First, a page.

Residents at the CSWR are scholars deeply committed to the study of religion. Below, we spoke with Mary Balkon, M.Div. '20, on her research in animism, spiritual care, and the non-human world.
CSWR: How has being a resident at the Center affected your HDS experience?
MB: One of my professors said the other day, “No one ever represents an identity group. People can only really represent their own identity.” When we're studying religious theories and histories and groups, it's so helpful and important to be in conversation with individuals who are living their own identity in relation to those categories. And it's an amazing gift to live in an intentional community where identities are expressed in everyday practicalities as well as academic discussion. The people who live here all want and actively seek to encounter and understand each other's experience. This has been very physically and emotionally grounding for me in the midst of the intensely intellectual environment of HDS.
I also enjoy the intimacy of the CSWR community within the larger HDS community within the even larger Harvard community. I'm a pretty intense introvert and I am easily overwhelmed when confronted with large numbers of people. Even the weekly HDS tea in the Braun Room can be difficult for me. The scale of the CSWR gives me meaningful community on a scale that doesn't overwhelm and exhaust me.
The programming at the CSWR has also had a huge impact for me. It's an incredible thing to have all of these world-class scholars right in my living room. And then to be able to spend days and weeks digesting and discussing their ideas in community, since other residents have attended the same events. There is almost always someone to talk with who brings a deep and interesting perspective which is radically different from my own.
CSWR: You’ve recently completed a summer field education placement in working with the HDS Community Garden. What inspired you to take this on? How does this relate to your research?
MB: I did my first field ed placement at Mount Auburn Hospital, which was great both because it taught me a lot about ministry and also because it taught me that hospital chaplaincy is not my vocation. I had a great supervisor there who helped me explore why not. One of the things I realized was that, as a pagan, the sterility of the hospital environment was directly contrary to my own spiritual practice which draws on the abundant life of the natural world for healing and meaningful relationship.
In writing my proposal for my summer field ed I said that I wanted to work on ministering to the more-than-human world and especially to the wounded relationship that humans often have with that world. Listening to the garden and letting it teach me how to care for its inhabitants, figuring out non-harmful ways to deal with rabbits and fungi, engaging with the surprising community of relationships around the garden, volunteering at Faith Kitchen where Betsy uses herbs and some of the vegetables from the garden, and reading and writing about the implications of animist cosmologies and gift economies with other-than-human-beings . . . . It was an amazing experience which confirmed the importance of this ministry for me, and also how complex it can be in a world where people's relationships with food and the natural world are so conflicted.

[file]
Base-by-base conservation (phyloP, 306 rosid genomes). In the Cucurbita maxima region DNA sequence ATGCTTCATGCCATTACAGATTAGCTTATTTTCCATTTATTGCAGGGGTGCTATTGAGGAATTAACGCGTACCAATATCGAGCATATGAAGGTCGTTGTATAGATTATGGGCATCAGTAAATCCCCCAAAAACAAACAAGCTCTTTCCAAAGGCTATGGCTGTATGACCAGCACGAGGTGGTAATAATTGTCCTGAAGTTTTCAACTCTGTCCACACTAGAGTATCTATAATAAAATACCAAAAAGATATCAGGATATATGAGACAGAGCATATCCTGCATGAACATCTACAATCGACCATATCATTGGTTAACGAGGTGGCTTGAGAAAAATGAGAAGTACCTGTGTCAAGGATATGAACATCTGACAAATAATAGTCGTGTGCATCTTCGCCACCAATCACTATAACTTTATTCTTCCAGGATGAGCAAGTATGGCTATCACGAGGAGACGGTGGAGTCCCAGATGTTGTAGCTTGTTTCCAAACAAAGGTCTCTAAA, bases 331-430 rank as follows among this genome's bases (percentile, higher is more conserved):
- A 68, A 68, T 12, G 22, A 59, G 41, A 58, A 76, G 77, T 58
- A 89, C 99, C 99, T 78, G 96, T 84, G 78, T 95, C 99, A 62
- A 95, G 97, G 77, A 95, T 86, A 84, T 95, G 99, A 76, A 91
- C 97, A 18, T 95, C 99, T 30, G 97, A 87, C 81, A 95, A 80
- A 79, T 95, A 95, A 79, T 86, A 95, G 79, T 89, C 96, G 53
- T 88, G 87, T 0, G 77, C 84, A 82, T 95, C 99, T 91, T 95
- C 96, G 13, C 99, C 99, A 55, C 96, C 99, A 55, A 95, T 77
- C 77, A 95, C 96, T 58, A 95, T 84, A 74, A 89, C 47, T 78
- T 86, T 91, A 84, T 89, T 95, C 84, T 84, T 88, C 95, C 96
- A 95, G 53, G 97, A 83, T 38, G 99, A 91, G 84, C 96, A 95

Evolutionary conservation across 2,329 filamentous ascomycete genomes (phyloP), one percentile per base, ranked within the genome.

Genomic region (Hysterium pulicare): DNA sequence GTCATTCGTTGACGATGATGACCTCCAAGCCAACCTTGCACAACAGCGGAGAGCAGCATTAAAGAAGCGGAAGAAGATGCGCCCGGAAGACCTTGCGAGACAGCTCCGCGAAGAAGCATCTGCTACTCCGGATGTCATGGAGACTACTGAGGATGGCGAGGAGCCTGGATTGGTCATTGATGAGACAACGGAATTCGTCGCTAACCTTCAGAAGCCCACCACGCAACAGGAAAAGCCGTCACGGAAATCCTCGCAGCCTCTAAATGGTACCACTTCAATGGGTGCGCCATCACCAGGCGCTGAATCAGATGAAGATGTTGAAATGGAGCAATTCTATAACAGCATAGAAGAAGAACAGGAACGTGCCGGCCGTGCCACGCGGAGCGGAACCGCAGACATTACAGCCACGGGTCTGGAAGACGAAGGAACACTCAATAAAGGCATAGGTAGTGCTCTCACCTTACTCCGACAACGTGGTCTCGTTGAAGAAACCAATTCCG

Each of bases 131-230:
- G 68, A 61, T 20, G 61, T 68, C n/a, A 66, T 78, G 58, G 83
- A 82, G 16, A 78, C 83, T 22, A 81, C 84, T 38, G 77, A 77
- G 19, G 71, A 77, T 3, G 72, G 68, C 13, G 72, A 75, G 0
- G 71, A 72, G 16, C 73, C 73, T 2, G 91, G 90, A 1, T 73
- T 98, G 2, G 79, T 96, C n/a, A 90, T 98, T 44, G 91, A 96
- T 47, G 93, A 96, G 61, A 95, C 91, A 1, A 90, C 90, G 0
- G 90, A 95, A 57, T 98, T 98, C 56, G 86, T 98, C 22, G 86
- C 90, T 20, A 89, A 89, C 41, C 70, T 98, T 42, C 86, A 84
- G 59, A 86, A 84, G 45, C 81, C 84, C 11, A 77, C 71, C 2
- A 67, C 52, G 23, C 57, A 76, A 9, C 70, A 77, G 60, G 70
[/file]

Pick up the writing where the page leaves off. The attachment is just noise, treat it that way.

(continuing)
CSWR: You are also an incoming Research Fellow for the 2018-19 academic year at the Center. What do you hope to focus on during the year?
MB: Very much related to my garden ministry, I'm so excited to be facilitating a reading group on animism at the CSWR. Animism is a world view which acknowledges the living intelligence in the nonhuman world, and recognizes that we exist as individuals within a network of related beings.The term “animism” is somewhat problematic, because it was coined by a European anthropologist to describe what he considered the “primitive” beliefs of indigenous peoples. As I have discussed the project with others, I have repeatedly been told by kind scholars who have studied in Africa and India, that nobody there calls it animism because “it's just how the world is.”
So I keep using the word precisely because it is a European and European American word, which emerged in the academy. The fact that we have a word, that we need a word, points eloquently to our lack of, and desire for, understanding. As Native American writer Linda Hogan observed about her own culture, “We call it tradition.” So we'll be reading recent anthropologists and indigenous voices, post colonial thinkers, ecologists, artists, physicists, and advocates for social and environmental justice. We'll be exploring what all sorts of scholars have to say about the science, spirituality, and politics of an alive world which we share with nonhuman persons.
The really interesting thing that I've learned in my own research is that the notion that the nonhuman world doesn't have volition and personality is actually a relatively recent one. As a pagan of European descent, it's helpful to me to recognize that Europeans had to colonize themselves before they started colonizing everybody else. That's likely to be the focus of my personal research going forward.
Other people in the reading group are focusing specifically on art and created beings, on mountains and landscape as spiritual teachers, on nature writers as the visionaries and poets of the natural world. There are so many directions to explore as we recover this cosmology for ourselves and revision our own spiritual lives within it.